not, _cannot be_ evidence for anything wrt any AAH. If you want to
cite the development of long legs as "evidence" you can only do so by
simply assuming that they were developed without there being any
evidence of any post-aquatic ape having them. Well, you can "prove"
anything if you are aloud to make up your data.

>Besides, as you should have read by now, some variation of AAT
>could still explain what this is about so as in all theories of
>this type, the ideas keep getting patched up as evidence against
>it piles up. So if you are asking people to stick to a single simple
>point of view you are wasting your time. It's just as easy to
>patch up AAT as the landlubber theory (probably). The whole idea is
>to wind up with the most plausible scenario at the end of the
>discussion (which might never end).

That's not how one develops a theory. Books detailing "theories"
that do not make testable predictions (which means that they can be
shown to be wrong) are among the most worthless pieces of tripe anyone
ever killed a tree fore.

>> Read below: Long digits developed prior to anything that could
>>conceivably be this "aquatic ape." They exist in _every_ primate
>>species of which I am aware--including monkeys, apes, lemurs,
>>tarsiers, etc.
>I don't know about that. As you should have read by now I asked
>1) whether mammals did not indeed have been aquatic. AFter all
>giving birth in warm water seems even easier than dropping them
>on land. The baby would have come out and wouldn't have to start
>breating until it floated to the surface. It's already used to
>"holding its breath". If this happened at the time when much
>of earth was under water, then the water would have been warmer
>since the ice caps would have been melted. And the mammals
>could have had body temperatures approximating water temperature
>at the time. Besides, much of the food would/could have been
>in the water by then. Even now, sea life is abundant.

So sea life is abundent? So what? Also, the baby "wouldn't have
to start breathing until it floated to the surface." Beg pardon?
That's exactly backward. It wouldn't be _able_ to start breathing
until it got to the surface. Before you cite water as such a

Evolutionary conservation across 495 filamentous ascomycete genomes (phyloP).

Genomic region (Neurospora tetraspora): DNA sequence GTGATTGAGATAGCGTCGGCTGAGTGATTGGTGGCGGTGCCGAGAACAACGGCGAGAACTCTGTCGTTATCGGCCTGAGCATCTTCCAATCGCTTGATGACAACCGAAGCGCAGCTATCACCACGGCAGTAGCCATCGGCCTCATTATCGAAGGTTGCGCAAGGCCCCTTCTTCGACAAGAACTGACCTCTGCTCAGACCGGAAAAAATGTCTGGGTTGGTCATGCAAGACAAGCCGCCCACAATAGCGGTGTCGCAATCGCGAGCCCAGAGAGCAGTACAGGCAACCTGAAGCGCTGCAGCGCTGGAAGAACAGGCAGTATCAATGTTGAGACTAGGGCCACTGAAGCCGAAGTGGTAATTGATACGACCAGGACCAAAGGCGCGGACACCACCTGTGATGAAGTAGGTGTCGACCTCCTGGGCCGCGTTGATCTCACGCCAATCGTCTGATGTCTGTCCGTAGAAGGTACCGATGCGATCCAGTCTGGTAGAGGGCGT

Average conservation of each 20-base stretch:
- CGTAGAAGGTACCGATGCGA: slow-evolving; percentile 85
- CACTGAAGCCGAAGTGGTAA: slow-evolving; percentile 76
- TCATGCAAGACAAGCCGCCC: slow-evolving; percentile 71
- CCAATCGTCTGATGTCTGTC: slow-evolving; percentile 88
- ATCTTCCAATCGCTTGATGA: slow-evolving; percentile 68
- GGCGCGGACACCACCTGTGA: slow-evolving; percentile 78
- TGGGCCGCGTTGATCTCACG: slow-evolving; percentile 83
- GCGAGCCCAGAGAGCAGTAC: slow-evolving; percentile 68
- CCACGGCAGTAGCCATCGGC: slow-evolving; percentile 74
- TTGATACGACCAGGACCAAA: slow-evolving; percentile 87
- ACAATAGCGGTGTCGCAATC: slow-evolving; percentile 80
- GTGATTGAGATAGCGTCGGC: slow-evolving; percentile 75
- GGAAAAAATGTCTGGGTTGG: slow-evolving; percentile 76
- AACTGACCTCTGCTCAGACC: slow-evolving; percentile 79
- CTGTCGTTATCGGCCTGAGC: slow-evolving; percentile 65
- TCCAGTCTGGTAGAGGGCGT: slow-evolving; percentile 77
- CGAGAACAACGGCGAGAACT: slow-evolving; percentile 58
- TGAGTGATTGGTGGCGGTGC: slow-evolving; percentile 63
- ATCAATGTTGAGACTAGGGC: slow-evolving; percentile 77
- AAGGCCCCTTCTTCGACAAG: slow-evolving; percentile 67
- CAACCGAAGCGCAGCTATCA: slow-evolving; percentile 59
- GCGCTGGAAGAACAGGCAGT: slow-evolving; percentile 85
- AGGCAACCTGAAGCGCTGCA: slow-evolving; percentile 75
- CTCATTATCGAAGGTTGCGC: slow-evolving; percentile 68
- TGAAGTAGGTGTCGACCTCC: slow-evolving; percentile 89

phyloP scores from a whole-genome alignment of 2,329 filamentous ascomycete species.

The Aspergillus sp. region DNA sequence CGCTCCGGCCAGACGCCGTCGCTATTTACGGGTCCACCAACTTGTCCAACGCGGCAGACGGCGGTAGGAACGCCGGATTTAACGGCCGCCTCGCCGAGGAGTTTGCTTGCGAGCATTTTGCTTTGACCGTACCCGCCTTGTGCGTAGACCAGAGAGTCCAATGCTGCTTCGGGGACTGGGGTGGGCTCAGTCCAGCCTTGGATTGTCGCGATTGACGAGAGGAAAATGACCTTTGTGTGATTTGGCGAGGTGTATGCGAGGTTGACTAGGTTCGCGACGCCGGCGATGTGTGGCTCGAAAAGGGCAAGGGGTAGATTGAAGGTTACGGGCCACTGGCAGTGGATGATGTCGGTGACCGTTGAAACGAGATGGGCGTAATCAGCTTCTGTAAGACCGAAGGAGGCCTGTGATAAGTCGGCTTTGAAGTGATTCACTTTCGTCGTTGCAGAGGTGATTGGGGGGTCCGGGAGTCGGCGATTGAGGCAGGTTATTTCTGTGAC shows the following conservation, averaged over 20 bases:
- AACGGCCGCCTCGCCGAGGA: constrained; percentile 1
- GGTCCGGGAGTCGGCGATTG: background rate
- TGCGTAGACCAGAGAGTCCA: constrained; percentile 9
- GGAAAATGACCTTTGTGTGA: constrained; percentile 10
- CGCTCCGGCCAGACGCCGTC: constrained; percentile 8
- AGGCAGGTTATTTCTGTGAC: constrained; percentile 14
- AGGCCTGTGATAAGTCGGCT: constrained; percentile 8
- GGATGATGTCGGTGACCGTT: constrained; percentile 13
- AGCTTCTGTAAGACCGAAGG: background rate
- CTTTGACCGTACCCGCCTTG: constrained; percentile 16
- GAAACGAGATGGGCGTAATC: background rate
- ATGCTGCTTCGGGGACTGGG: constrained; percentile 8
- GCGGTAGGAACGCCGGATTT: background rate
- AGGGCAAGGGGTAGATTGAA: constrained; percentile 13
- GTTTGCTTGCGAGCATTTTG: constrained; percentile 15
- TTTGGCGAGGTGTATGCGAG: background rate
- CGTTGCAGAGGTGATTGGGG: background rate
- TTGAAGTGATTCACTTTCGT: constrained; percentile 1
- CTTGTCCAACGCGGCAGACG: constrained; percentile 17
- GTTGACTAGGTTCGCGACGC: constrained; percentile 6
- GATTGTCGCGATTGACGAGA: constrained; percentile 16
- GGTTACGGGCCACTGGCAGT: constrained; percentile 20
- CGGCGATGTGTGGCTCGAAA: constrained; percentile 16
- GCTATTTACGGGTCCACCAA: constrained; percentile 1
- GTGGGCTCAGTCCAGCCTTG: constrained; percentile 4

wonderful place to give birth, remember that _most_ aquatic mammals
have their young _on land_. Of those I am familiar with, only those
that _can't_ return to land to give birth don't.

Thus, your hypothesis is contradicted by observation.

>2) Apes could have been aquatic and could have developed
>long digits (and maybe webbing) as a result of the aquatic
>environment. That could explain the whole grasping development
>to begin with. After all, without it you still have to explain
>how something like a dog would begint grasp and develop talents
>to use tools. It would be a lot easier in water; notice polar
>bears and sea otters.

Once again, to go back far enough to have an aquatic ancestor be
responsible for long digits, you have to go back far enough that you
are no longer talking about _any_ kind of ape.

>> And tarsiers and lemurs? They're primates too, of a type
>>antecedal to both apes and hominids. Yet they, too, have the long
>>toes and grasping appendages of apes and humans. Where do they fit in
>See above.

Yes, see above. If you are talking about an aquatic animal
ancestral also to tarsiers and lemurs you are no longer talking about
an aquatic ape.

It seems, however, that what you want to do is cite a bunch of
traits as being "aquatic derived" then postulate a common ancestor
through which those traits evolved, and then assume that all animals
which have those traits are descendents of that common ancestor, with
nothing more than the _assumption_ that the traits are aquatic derived
to support it. That's a pretty good example of circular reasoning,
where you assume your conclusion. You can prove anything that way
too. That's why it's a logical fallacy.